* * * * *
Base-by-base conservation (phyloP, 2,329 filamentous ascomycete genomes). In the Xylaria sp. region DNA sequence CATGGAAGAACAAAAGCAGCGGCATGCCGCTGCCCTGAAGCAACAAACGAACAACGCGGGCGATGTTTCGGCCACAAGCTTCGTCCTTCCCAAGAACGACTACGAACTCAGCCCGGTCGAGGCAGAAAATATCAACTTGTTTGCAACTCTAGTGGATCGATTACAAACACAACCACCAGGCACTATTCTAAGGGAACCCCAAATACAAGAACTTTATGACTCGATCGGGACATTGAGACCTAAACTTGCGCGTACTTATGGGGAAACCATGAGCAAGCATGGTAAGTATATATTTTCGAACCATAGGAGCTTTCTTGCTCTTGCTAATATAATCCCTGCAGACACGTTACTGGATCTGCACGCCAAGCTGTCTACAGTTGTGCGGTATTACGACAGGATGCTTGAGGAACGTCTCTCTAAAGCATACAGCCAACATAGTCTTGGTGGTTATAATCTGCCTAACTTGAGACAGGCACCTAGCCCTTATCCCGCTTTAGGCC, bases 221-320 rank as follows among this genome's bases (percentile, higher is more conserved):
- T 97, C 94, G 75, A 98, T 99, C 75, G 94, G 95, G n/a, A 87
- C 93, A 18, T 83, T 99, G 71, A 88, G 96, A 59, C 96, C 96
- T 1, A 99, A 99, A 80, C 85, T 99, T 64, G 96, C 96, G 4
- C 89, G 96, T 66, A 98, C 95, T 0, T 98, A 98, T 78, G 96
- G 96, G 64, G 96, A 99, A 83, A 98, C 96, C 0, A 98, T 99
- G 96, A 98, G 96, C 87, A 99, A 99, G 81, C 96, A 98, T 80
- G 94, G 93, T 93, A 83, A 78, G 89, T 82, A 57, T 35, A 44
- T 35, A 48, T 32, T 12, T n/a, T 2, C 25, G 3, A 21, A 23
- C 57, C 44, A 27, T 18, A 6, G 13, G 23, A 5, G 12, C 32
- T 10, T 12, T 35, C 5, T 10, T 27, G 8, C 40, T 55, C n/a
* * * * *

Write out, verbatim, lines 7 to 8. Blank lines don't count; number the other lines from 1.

- G 96, A 98, G 96, C 87, A 99, A 99, G 81, C 96, A 98, T 80
- G 94, G 93, T 93, A 83, A 78, G 89, T 82, A 57, T 35, A 44